HOW THINGS WERE DONE TWENTY YEARS SINCE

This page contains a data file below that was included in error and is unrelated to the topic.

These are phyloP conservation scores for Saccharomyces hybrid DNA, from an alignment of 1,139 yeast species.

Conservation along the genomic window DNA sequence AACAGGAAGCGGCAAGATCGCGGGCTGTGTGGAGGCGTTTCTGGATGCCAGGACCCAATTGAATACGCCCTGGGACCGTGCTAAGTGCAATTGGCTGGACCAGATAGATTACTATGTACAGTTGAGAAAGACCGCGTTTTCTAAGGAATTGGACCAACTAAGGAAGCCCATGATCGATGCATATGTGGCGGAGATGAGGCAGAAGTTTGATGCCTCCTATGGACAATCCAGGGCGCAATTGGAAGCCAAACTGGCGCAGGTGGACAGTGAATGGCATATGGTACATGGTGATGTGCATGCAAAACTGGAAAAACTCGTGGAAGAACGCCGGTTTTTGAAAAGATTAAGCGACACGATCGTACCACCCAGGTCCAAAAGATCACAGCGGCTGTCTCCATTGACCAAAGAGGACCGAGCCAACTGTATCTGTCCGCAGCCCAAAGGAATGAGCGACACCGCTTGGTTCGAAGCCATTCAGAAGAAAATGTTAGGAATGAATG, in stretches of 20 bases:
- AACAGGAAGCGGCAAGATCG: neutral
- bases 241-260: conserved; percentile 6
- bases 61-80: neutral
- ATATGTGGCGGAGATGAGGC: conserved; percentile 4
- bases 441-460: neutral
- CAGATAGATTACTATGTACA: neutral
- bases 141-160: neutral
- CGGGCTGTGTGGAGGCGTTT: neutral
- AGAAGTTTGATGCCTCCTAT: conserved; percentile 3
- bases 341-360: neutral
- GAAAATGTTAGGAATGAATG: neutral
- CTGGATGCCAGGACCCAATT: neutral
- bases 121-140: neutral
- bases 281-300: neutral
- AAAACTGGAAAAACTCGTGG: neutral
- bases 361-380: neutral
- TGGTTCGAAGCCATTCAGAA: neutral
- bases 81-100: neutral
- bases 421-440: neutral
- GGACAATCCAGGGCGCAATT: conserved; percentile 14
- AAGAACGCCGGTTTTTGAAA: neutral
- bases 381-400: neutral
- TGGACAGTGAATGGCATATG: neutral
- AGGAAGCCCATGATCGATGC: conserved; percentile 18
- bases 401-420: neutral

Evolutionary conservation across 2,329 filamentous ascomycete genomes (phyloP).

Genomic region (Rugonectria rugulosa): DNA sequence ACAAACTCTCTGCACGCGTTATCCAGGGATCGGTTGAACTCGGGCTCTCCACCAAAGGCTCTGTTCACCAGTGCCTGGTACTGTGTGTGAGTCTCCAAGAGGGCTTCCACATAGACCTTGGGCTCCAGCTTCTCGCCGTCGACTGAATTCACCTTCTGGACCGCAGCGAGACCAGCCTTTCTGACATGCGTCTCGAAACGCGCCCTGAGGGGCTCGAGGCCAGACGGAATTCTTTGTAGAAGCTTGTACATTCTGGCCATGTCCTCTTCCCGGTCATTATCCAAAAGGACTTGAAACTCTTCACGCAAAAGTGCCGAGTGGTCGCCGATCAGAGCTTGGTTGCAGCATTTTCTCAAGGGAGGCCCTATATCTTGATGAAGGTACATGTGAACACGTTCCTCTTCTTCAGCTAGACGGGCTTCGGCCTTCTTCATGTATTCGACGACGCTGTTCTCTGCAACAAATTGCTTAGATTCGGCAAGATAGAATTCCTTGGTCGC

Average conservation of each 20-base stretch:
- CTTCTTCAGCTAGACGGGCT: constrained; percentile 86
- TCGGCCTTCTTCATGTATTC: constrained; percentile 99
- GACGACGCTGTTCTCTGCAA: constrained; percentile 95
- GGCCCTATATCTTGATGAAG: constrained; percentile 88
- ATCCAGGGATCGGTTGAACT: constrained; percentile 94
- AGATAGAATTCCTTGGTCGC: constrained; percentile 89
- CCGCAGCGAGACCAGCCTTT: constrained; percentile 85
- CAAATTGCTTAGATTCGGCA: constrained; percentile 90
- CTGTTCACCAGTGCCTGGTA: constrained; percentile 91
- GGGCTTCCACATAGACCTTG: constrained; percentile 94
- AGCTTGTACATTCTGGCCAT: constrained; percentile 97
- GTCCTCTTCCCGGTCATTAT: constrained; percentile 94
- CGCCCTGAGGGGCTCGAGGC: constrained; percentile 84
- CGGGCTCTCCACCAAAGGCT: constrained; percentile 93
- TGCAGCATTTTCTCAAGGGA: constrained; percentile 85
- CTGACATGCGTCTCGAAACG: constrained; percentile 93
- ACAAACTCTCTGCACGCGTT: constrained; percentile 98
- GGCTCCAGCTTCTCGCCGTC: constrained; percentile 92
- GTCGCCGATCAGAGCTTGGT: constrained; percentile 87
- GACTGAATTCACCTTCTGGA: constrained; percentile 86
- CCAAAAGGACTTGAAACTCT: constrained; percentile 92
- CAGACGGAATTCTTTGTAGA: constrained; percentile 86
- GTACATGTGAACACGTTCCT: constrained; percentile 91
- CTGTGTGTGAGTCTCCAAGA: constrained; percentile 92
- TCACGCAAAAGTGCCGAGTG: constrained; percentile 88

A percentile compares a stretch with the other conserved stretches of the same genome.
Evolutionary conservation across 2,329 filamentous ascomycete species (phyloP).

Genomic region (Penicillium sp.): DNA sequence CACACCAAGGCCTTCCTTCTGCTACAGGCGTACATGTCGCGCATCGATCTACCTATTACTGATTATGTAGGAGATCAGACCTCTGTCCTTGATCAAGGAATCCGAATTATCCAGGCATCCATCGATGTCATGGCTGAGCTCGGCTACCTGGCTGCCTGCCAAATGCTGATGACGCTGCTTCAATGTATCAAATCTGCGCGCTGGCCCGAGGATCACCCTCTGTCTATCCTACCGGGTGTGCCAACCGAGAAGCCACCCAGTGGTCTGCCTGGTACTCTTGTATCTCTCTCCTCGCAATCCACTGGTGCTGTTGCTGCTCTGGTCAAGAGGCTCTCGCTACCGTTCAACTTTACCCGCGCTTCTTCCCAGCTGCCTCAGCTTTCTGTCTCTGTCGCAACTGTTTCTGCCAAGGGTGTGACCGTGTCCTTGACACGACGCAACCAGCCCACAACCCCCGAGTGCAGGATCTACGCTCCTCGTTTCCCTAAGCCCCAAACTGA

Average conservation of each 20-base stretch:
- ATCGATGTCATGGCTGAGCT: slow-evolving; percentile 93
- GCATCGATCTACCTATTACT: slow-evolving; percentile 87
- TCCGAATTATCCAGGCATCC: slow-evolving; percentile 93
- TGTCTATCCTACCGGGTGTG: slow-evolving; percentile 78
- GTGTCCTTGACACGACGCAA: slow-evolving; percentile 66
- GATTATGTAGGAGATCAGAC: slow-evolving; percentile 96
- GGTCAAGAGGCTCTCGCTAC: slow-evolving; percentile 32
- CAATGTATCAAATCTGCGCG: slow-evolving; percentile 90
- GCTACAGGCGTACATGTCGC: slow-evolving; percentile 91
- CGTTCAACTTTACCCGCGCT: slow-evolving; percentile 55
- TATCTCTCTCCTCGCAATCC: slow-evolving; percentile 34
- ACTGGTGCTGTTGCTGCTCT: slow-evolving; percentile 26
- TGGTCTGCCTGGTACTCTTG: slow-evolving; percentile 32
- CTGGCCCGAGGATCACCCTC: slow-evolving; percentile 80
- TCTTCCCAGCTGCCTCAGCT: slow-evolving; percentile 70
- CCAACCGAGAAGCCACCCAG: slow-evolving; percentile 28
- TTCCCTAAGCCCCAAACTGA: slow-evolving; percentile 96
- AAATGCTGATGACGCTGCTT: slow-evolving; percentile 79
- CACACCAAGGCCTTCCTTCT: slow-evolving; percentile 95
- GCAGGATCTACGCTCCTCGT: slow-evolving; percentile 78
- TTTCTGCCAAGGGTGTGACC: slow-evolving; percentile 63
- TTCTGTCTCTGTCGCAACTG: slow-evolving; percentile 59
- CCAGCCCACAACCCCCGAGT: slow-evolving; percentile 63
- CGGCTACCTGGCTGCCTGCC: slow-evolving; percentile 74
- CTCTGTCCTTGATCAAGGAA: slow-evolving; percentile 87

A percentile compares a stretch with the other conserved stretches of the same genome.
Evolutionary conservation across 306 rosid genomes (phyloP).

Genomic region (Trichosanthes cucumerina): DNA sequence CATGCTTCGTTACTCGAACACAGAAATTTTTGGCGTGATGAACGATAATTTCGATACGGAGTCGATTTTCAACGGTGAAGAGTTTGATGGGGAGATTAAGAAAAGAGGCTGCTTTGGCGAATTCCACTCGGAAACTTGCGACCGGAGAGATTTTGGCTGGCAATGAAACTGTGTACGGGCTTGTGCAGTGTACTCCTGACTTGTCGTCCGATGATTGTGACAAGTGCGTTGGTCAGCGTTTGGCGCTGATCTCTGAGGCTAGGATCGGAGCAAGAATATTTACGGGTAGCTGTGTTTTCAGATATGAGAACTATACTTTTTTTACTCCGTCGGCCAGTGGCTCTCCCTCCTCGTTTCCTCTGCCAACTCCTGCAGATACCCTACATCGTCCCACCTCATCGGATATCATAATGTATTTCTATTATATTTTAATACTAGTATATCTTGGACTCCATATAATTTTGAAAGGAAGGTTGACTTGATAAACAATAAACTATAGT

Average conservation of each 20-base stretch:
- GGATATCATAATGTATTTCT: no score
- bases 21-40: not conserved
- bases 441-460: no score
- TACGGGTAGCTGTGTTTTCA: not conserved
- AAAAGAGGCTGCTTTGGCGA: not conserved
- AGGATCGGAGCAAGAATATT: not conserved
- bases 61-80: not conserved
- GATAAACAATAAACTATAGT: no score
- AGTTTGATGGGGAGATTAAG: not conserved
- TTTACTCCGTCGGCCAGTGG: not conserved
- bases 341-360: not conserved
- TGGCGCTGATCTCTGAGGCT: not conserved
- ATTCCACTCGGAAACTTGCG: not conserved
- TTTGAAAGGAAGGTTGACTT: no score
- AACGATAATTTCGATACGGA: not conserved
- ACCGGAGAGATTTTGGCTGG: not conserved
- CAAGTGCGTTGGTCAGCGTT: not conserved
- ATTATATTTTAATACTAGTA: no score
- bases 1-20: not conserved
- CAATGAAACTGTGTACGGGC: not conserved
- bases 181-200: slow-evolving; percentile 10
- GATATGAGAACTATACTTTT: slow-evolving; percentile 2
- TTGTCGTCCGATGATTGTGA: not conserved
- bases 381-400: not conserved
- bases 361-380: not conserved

Previously to the year 1847, the alien emigrant was left either to the general quarantine and poor-laws, or to local laws and ordinances, varying in their character or in their administration. A general tax on all passengers arriving at the port of New York was applied to the support of the Marine Hospital at Quarantine, where the alien sick were received and treated; but this was all that the humanity of that day provided for the relief of those whom necessity had driven to the shores of America. By the local laws, the owners of vessels bringing foreign emigrants were required to enter into bonds indemnifying the city and county in case of their becoming chargeable under the poor-laws. These provisions were found to be inconvenient to the shipowner, owing to the great increase of emigration from the year 1840 to the year 1847, and were altogether insufficient as a means of protection to the emigrant against the consequences of disease or destitution. The bonds were onerous to the respectable shipowner, and a rope of sand to the fraudulent. The shipowner, too, adopted a means of evading his responsibility by transferring it to the shipbroker, a person generally of an inferior class; and the shipbroker thus consenting to stand in the place and assume the responsibility of the owner, the ship and her living freight were unreservedly surrendered to him. The shipowner had the alternative either to give bonds of indemnity to the city against possible chargeability, or compound for a certain sum per head, and thus rid himself of all future responsibility; but he found it more convenient to deal with the broker than with the city authorities. The broker freely gave his bond; but when tested, it was in most instances found to be valueless, he generally being a man of straw. To the tender mercies of the broker the emigrant was thus abandoned.

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